Homepage Forums Cub Scouts Disruptive Parents

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    • #65440

      I’ve often seen complaints that BSA does not stand for “Baby Sitters of America” in regard to parents who are not active participants and just drop their kids off and leave. Well what do you do if they just drop their kids off, but DON’T leave? Some of our dens have a problem with parents attending the meeting but just hanging out socializing and not being part of the program. I got a report from one of our den leaders that last night, not only did they not help out with their unruly child (during a guest speaker’s talk no less) they ignored the leader when she specifically asked for help! We meet in a one room hall, so having people talking in the back is a big disruption to the meeting, with flag and talk time activities being particularly difficult to keep focused. We have tried addressing this in general, but when we bring it up at pack meetings the worst offenders are off in the corner not listening anyway. Any tips or advice on how to get them to either participate or leave?

    • #65461

      Sounds like time for a one on one conversation with the parents. One of the issues may be that expectations for involvement have not been well-communicated?


    • #66908

      Private conversation! How about: Hey Mary/Mike – ‘I’m going to need your help with your Scout sometimes. Especially if I specifically ask during a meeting. We,the adults, should all be trying to model helpful, friendly, courteous, and kind with the Scouts. So, if you could help with this it would be great. Also, I’m going to need you to be part of that during a Den/Pack meeting whether your in front with me or in the back with several other parents politely chatting. Also, if the chatting becomes disruptive to what we’re doing up front, I’m going to have to ask that we focus on helping the Scouts to ‘do their best’ during the meeting. Is there something I can do or answer so that you can help me with that when it comes up again?’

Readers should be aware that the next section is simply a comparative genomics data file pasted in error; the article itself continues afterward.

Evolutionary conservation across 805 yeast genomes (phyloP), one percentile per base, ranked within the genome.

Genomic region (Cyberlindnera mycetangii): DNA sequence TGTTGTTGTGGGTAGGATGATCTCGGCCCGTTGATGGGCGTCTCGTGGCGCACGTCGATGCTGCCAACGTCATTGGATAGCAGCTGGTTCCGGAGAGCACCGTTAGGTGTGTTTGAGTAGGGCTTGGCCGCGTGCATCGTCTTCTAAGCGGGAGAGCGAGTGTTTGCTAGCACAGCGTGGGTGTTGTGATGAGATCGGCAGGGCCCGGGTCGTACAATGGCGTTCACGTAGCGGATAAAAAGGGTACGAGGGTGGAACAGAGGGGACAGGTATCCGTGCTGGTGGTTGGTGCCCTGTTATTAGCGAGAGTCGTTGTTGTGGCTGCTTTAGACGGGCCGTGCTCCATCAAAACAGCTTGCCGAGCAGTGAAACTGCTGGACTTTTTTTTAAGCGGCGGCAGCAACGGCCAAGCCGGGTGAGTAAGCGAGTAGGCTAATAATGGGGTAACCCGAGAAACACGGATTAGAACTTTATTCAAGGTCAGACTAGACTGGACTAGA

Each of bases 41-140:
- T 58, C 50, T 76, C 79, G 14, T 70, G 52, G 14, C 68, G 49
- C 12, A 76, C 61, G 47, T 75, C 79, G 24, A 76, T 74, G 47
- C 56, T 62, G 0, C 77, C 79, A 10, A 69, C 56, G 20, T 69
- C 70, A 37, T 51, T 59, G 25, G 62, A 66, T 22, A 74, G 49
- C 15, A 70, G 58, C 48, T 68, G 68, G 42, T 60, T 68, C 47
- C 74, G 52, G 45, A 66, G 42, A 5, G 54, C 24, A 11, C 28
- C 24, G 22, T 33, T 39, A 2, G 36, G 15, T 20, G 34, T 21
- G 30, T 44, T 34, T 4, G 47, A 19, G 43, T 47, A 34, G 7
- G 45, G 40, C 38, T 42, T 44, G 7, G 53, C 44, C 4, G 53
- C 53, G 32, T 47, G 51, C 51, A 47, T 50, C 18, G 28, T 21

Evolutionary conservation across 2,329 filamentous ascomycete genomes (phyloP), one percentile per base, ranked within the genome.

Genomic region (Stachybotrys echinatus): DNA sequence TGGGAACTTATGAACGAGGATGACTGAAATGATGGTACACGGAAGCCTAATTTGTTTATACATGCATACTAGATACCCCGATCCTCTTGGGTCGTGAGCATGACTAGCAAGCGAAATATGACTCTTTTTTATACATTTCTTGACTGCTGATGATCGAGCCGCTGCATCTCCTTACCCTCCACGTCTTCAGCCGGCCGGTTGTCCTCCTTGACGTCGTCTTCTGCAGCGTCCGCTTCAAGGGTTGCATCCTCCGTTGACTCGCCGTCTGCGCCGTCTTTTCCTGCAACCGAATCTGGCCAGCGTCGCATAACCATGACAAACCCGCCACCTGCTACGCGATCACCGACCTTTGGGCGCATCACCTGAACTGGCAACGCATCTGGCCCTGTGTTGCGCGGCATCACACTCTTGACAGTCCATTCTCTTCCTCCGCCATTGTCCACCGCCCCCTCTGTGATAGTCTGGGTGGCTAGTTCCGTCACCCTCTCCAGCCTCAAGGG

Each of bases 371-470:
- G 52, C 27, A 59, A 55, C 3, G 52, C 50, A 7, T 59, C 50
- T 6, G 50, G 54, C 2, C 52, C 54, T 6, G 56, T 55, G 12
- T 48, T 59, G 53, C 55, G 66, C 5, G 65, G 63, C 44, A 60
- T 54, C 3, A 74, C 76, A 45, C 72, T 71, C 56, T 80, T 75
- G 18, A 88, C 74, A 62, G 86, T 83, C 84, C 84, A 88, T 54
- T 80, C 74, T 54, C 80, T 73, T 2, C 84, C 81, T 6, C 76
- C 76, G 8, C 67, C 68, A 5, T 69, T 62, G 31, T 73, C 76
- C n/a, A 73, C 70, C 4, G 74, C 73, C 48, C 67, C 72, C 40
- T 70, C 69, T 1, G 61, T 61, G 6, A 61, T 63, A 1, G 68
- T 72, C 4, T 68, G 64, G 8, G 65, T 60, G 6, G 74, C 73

• #69914

      This is one of my pet peeves. For the den meetings, the den leader can remind the grown ups to keep conversation low. Also, learn the parents’ names and give them jobs. Amy, will you please line the boys up for the obstacle course, Jack, will you please be the timer, Bob, will you please be the scorekeeper, Scott will you grab stray balls from the ball toss? Etc.

      Some people are just chatty. You can ask them to talk more quietly or to cease talking or to go in the hall, or outside, etc. Do it with kindness every time, because you want these parents to enjoy Scouting and stick with the program.

      For the pack meetings, the grown-ups should be the audience for the flag ceremony, and participate. So your Cubmaster can open the night by saying something prior to the flag ceremony — Welcome to tonight’s meeting everyone – thanks to all the families for supporting your son’s Scouting journey. Tonight the Tigers will be our color guard, please give them your attention and support.

      So encourage it, and give directions during activity transitions — kids, you are doing X, parents and family members, please do X with your Scout, or do y or support your scout, etc. etc.

      Also, don’t be afraid to nicely ask a parent or give them a little tap on the shoulder. Very nicely, and with a smile.

      It’s great that parents become friends in Scouting and their interactions with each other can be a great thing. I love that my Den parents are close and support each other and cheer for each other’s kids. They have become a strong tribe. They know you have work to do and want you and their kids to be successful so just guide them kindly the best you can.

    • #74677

      What do you do when the most disruptive parent is also on the pack committee? The Den Leader is new and at every turn this parent instigates drama. The Den Leader is close to resigning and many others have observed the parent’s harassing and aggressive behavior. The pack knows clearly how disruptive this parent is but is so short for volunteers, they refuse to address the situation. Regrettably, this parent has chased away many good volunteers and membership is at an all time low. What do we do?

      • #75953

        Oh the “bad adult” scenario… happens too often and is never fun.

        Facilitate a dialog (always be friendly and positive!), but keep in mind that ONLY the Charter Organization can hire/fire adult leaders if it comes down to that. It’s not up to the Committee, unless the CO has delegated that authority down the chain.

        Engage the parent in a conversation and make sure to loop in your COR. Talk! Don’t send heated or epic-length emails. Ask for their help, explain exactly what that means, and then if it remains a problem, don’t be afraid to ask them to move along! Better to over-task 5 good people than have 10 chuckle-heads screwing things up. Remember, a “good” program will make it easier to recruit more volunteers, but NO ONE wants to be part of chaos.

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